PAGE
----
For example, a primary care doctor may utilize rating scales to diagnose ADHD. He or she might have you answer questions, and he might observe your child. This information may lead to a diagnosis. This diagnosis did not involve actual assessment of your child’s attention. The medical doctor may refer you to a psychotherapist who treats ADHD to work with you and your child. In this scenario, you have a diagnosis but no formalized assessment to confirm this diagnosis. Many times, psychotherapists who suspect there could be more going on with your child will refer you for an evaluation. An evaluation is a great synthesis of data that you can then take back to your psychotherapist to help guide treatment. It also may help to determine whether you are seeing a therapist with the right expertise.
Often psychotherapists are part of an integrated practice and work side by side with psychologists. The psychologist does the diagnosis, and the psychotherapist can then provide therapeutic support. A psychotherapist who is in training to be a psychologist will often be part of an assessment team and will administer standardized assessment measures under the supervision of a licensed psychologist. Very often, clinicians pursue a master’s degree in psychology before going on to a PhD program. It is quite possible that you will find master’s level clinicians as a part of the assessment team should you pursue a diagnostic evaluation.
What they do not do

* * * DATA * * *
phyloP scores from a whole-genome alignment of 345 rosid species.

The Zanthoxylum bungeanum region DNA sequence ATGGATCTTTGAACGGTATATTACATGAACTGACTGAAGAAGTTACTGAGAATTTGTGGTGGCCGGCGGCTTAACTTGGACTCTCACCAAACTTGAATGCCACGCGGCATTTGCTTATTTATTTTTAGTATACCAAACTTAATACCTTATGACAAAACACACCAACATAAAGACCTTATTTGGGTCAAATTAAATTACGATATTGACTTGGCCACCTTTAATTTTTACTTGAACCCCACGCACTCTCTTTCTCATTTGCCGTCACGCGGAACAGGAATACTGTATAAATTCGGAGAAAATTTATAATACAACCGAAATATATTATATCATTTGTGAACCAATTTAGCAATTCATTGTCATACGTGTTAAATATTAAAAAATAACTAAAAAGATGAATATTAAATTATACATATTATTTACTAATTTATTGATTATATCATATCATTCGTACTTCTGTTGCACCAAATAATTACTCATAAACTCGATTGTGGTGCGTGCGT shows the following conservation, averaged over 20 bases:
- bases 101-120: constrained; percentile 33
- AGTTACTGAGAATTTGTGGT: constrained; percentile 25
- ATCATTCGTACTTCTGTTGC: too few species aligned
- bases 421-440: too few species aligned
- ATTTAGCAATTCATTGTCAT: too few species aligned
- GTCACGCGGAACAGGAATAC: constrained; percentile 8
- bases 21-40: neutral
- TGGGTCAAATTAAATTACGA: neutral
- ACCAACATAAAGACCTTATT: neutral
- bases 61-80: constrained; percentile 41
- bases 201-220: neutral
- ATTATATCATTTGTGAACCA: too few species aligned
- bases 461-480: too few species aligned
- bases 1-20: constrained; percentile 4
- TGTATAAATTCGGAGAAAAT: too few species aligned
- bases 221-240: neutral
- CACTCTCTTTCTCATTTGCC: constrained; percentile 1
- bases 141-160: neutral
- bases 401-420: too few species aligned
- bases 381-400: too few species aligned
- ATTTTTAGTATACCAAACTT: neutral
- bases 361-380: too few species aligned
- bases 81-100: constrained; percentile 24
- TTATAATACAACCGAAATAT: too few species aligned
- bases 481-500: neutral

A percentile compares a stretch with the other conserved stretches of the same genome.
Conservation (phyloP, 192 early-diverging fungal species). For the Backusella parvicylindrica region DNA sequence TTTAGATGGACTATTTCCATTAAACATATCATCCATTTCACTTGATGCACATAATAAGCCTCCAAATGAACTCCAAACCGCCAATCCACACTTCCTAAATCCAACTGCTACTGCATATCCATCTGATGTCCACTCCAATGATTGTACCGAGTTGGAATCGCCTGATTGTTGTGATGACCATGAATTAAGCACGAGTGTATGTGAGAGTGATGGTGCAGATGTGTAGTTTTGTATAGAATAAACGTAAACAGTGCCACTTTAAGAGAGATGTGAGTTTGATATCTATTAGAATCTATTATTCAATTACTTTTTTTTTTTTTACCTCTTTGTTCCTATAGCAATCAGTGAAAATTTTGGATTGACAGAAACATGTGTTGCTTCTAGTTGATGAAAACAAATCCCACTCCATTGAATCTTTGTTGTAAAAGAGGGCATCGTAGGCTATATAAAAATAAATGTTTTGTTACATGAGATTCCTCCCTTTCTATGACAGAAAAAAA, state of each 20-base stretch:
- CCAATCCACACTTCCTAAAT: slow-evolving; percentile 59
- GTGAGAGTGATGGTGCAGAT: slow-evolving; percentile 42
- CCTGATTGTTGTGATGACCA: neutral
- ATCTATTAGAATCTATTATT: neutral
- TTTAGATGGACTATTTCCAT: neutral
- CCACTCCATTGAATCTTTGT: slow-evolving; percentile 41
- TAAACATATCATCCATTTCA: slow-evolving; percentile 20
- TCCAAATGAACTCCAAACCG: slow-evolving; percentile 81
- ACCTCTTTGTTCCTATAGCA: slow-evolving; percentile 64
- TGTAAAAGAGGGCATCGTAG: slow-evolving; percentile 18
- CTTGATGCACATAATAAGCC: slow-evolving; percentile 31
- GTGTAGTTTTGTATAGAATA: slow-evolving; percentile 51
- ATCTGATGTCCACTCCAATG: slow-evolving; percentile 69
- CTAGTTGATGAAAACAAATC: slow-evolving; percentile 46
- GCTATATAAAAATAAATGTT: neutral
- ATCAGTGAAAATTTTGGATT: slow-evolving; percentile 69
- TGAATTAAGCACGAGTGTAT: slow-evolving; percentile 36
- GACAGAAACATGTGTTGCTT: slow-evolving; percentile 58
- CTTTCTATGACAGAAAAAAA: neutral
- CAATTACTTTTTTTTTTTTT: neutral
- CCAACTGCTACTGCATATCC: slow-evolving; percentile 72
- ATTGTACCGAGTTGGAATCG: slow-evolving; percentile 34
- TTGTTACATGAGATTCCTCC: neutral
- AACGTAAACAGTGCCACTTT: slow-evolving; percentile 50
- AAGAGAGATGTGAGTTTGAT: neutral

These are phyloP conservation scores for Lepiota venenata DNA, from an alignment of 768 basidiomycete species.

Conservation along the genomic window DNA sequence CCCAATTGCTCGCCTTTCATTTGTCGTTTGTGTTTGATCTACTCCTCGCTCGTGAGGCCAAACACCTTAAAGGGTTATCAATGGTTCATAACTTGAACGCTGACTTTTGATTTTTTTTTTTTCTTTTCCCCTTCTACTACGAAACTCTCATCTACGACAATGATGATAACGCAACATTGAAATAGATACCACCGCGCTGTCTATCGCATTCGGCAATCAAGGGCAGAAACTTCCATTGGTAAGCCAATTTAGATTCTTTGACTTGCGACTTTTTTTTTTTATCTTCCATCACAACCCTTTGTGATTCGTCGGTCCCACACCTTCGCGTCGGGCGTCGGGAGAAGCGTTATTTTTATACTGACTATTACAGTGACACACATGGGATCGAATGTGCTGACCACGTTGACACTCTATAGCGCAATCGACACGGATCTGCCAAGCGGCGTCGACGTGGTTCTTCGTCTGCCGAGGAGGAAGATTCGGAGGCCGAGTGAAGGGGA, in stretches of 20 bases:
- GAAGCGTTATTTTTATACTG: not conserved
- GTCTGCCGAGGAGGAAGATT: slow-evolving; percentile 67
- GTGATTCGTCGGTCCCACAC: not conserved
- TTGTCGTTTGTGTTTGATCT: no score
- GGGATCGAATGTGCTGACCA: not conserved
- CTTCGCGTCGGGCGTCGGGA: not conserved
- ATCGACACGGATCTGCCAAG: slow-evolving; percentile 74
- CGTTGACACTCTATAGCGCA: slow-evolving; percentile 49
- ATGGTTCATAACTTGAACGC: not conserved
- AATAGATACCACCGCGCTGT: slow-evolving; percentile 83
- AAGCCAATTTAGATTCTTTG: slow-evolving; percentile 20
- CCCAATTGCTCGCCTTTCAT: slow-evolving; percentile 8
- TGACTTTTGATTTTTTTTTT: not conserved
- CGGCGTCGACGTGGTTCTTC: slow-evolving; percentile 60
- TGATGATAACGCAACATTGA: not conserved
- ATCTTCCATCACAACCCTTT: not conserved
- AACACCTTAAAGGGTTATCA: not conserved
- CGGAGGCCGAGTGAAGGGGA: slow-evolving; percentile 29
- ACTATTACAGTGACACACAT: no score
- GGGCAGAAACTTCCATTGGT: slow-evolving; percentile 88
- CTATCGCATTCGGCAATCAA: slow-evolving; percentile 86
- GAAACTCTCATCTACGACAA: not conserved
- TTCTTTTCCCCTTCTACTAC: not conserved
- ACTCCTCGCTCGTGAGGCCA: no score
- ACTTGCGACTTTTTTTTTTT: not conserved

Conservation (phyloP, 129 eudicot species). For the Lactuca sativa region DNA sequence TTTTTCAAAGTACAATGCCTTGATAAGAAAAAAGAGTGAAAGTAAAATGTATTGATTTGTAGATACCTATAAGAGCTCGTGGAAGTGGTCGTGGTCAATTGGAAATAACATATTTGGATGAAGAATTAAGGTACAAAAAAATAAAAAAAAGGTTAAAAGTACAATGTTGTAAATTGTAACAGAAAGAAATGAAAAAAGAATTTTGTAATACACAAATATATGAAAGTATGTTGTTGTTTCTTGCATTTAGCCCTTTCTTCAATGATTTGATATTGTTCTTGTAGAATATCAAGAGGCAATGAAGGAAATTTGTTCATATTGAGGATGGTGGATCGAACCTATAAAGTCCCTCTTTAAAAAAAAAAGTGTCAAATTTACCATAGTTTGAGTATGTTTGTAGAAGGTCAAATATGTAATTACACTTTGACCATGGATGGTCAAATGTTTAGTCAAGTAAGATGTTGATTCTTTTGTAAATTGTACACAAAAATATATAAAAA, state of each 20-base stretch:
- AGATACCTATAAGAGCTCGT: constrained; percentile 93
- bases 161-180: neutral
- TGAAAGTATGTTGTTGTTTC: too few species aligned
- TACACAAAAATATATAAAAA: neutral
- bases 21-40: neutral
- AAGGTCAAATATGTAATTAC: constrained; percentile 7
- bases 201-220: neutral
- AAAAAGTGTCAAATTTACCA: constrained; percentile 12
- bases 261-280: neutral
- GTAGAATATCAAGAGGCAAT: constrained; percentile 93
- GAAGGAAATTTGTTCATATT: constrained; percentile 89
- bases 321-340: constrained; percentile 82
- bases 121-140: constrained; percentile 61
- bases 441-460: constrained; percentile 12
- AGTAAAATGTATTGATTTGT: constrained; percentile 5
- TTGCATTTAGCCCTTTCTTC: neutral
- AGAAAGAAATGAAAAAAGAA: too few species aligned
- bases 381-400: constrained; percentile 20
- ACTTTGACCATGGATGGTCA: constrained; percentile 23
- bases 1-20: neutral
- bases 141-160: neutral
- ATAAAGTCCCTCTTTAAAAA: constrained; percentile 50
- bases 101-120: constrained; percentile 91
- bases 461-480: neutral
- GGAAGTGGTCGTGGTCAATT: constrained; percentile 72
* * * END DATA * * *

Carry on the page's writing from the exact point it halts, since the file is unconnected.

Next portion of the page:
Psychotherapists are not Applied Behavioral Analysis (ABA) therapists unless they have that credential and training as well. They do not do occupational therapy or therapy for speech articulation disorders. They usually have areas of specialty for therapy and usually do not do assessment independently. A psychotherapist cannot provide you with a comprehensive psychological evaluation. Learn about the clinician’s or the practice’s areas of specialty before you go in for a consultation to be sure you are getting the best fit.
How to find one
This aspect can be challenging. Your insurance company keeps a list of covered providers in your area. That list may not specify what the psychotherapists specialize in—e.g., therapy, evaluation, children, adults, ADHD, or Autism. You will have to call or visit the website to learn more about each provider. The website will note “LPC” or “LCSW” after the person’s name. Often your pediatrician can provide you with a few names of organizations that specialize in your area of concern. Search for a parent group via the “parent to parent” website or a known website with authenticity like “the autism society of Baltimore” or “CHADD- children and adults with attention deficit disorder.” Visit our ever-growing provider list to look for a provider in your area. If you are googling to find a clinician, look carefully for that licensure information. Search the provider on your state licensing board website to verify their license, and see if there is disciplinary action against them. Look at the provider’s areas of specialty and age of clients served.